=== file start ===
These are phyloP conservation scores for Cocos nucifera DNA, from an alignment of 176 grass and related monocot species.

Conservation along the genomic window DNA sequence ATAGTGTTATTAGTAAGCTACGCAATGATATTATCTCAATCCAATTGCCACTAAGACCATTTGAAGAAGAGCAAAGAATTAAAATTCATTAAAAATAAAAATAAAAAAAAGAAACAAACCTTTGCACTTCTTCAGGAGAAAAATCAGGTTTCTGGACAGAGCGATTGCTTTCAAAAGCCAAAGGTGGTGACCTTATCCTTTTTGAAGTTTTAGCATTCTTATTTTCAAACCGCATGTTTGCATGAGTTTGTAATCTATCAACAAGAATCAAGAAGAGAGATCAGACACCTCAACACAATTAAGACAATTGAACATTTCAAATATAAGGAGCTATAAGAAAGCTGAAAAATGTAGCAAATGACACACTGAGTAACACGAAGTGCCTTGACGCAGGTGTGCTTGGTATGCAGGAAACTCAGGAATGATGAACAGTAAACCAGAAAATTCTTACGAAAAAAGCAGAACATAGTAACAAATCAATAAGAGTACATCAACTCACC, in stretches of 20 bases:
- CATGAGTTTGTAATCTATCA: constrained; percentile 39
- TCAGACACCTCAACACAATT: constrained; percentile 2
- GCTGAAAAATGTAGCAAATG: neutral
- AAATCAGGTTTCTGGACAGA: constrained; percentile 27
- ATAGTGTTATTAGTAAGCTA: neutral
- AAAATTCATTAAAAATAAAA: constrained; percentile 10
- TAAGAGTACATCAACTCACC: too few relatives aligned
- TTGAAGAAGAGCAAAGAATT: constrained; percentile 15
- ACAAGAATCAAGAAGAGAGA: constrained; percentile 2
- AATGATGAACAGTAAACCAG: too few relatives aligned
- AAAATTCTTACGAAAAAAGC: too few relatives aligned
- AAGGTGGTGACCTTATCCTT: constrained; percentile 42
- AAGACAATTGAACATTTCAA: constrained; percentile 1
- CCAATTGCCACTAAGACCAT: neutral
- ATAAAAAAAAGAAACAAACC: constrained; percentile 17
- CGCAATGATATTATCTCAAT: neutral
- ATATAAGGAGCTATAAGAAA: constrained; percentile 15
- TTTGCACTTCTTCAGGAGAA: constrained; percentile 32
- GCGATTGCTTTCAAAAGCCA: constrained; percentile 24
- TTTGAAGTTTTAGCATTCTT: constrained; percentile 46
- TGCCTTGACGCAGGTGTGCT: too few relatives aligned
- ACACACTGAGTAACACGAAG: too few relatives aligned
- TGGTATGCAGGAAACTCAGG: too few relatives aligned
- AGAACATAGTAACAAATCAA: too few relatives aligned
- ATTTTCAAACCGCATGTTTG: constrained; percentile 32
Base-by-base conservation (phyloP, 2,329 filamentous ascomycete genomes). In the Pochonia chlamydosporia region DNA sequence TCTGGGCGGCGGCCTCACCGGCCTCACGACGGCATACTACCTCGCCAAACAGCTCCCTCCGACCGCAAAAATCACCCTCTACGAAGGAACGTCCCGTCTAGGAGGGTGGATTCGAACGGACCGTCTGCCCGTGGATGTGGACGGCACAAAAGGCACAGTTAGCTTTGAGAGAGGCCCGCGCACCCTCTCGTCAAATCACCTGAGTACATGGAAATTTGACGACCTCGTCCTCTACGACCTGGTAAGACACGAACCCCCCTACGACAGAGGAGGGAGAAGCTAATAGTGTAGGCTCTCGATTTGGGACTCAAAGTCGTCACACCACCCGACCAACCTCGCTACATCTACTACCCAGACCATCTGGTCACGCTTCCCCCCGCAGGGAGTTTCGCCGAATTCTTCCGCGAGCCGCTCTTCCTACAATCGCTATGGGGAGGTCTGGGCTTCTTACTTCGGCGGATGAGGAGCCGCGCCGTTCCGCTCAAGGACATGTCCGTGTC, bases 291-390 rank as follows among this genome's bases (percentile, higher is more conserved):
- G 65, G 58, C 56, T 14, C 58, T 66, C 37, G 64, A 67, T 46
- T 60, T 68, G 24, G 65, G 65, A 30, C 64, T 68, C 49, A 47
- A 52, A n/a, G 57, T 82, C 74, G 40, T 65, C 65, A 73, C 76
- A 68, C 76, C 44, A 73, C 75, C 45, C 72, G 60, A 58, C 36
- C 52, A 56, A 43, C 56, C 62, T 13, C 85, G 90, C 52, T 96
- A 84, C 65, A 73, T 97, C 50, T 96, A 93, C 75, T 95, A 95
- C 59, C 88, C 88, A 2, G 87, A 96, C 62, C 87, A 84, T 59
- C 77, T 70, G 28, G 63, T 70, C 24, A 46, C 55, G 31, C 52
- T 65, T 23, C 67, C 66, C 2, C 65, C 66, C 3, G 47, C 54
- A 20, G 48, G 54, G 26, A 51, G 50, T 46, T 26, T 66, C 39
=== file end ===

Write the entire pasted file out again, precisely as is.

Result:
These are phyloP conservation scores for Cocos nucifera DNA, from an alignment of 176 grass and related monocot species.

Conservation along the genomic window DNA sequence ATAGTGTTATTAGTAAGCTACGCAATGATATTATCTCAATCCAATTGCCACTAAGACCATTTGAAGAAGAGCAAAGAATTAAAATTCATTAAAAATAAAAATAAAAAAAAGAAACAAACCTTTGCACTTCTTCAGGAGAAAAATCAGGTTTCTGGACAGAGCGATTGCTTTCAAAAGCCAAAGGTGGTGACCTTATCCTTTTTGAAGTTTTAGCATTCTTATTTTCAAACCGCATGTTTGCATGAGTTTGTAATCTATCAACAAGAATCAAGAAGAGAGATCAGACACCTCAACACAATTAAGACAATTGAACATTTCAAATATAAGGAGCTATAAGAAAGCTGAAAAATGTAGCAAATGACACACTGAGTAACACGAAGTGCCTTGACGCAGGTGTGCTTGGTATGCAGGAAACTCAGGAATGATGAACAGTAAACCAGAAAATTCTTACGAAAAAAGCAGAACATAGTAACAAATCAATAAGAGTACATCAACTCACC, in stretches of 20 bases:
- CATGAGTTTGTAATCTATCA: constrained; percentile 39
- TCAGACACCTCAACACAATT: constrained; percentile 2
- GCTGAAAAATGTAGCAAATG: neutral
- AAATCAGGTTTCTGGACAGA: constrained; percentile 27
- ATAGTGTTATTAGTAAGCTA: neutral
- AAAATTCATTAAAAATAAAA: constrained; percentile 10
- TAAGAGTACATCAACTCACC: too few relatives aligned
- TTGAAGAAGAGCAAAGAATT: constrained; percentile 15
- ACAAGAATCAAGAAGAGAGA: constrained; percentile 2
- AATGATGAACAGTAAACCAG: too few relatives aligned
- AAAATTCTTACGAAAAAAGC: too few relatives aligned
- AAGGTGGTGACCTTATCCTT: constrained; percentile 42
- AAGACAATTGAACATTTCAA: constrained; percentile 1
- CCAATTGCCACTAAGACCAT: neutral
- ATAAAAAAAAGAAACAAACC: constrained; percentile 17
- CGCAATGATATTATCTCAAT: neutral
- ATATAAGGAGCTATAAGAAA: constrained; percentile 15
- TTTGCACTTCTTCAGGAGAA: constrained; percentile 32
- GCGATTGCTTTCAAAAGCCA: constrained; percentile 24
- TTTGAAGTTTTAGCATTCTT: constrained; percentile 46
- TGCCTTGACGCAGGTGTGCT: too few relatives aligned
- ACACACTGAGTAACACGAAG: too few relatives aligned
- TGGTATGCAGGAAACTCAGG: too few relatives aligned
- AGAACATAGTAACAAATCAA: too few relatives aligned
- ATTTTCAAACCGCATGTTTG: constrained; percentile 32
Base-by-base conservation (phyloP, 2,329 filamentous ascomycete genomes). In the Pochonia chlamydosporia region DNA sequence TCTGGGCGGCGGCCTCACCGGCCTCACGACGGCATACTACCTCGCCAAACAGCTCCCTCCGACCGCAAAAATCACCCTCTACGAAGGAACGTCCCGTCTAGGAGGGTGGATTCGAACGGACCGTCTGCCCGTGGATGTGGACGGCACAAAAGGCACAGTTAGCTTTGAGAGAGGCCCGCGCACCCTCTCGTCAAATCACCTGAGTACATGGAAATTTGACGACCTCGTCCTCTACGACCTGGTAAGACACGAACCCCCCTACGACAGAGGAGGGAGAAGCTAATAGTGTAGGCTCTCGATTTGGGACTCAAAGTCGTCACACCACCCGACCAACCTCGCTACATCTACTACCCAGACCATCTGGTCACGCTTCCCCCCGCAGGGAGTTTCGCCGAATTCTTCCGCGAGCCGCTCTTCCTACAATCGCTATGGGGAGGTCTGGGCTTCTTACTTCGGCGGATGAGGAGCCGCGCCGTTCCGCTCAAGGACATGTCCGTGTC, bases 291-390 rank as follows among this genome's bases (percentile, higher is more conserved):
- G 65, G 58, C 56, T 14, C 58, T 66, C 37, G 64, A 67, T 46
- T 60, T 68, G 24, G 65, G 65, A 30, C 64, T 68, C 49, A 47
- A 52, A n/a, G 57, T 82, C 74, G 40, T 65, C 65, A 73, C 76
- A 68, C 76, C 44, A 73, C 75, C 45, C 72, G 60, A 58, C 36
- C 52, A 56, A 43, C 56, C 62, T 13, C 85, G 90, C 52, T 96
- A 84, C 65, A 73, T 97, C 50, T 96, A 93, C 75, T 95, A 95
- C 59, C 88, C 88, A 2, G 87, A 96, C 62, C 87, A 84, T 59
- C 77, T 70, G 28, G 63, T 70, C 24, A 46, C 55, G 31, C 52
- T 65, T 23, C 67, C 66, C 2, C 65, C 66, C 3, G 47, C 54
- A 20, G 48, G 54, G 26, A 51, G 50, T 46, T 26, T 66, C 39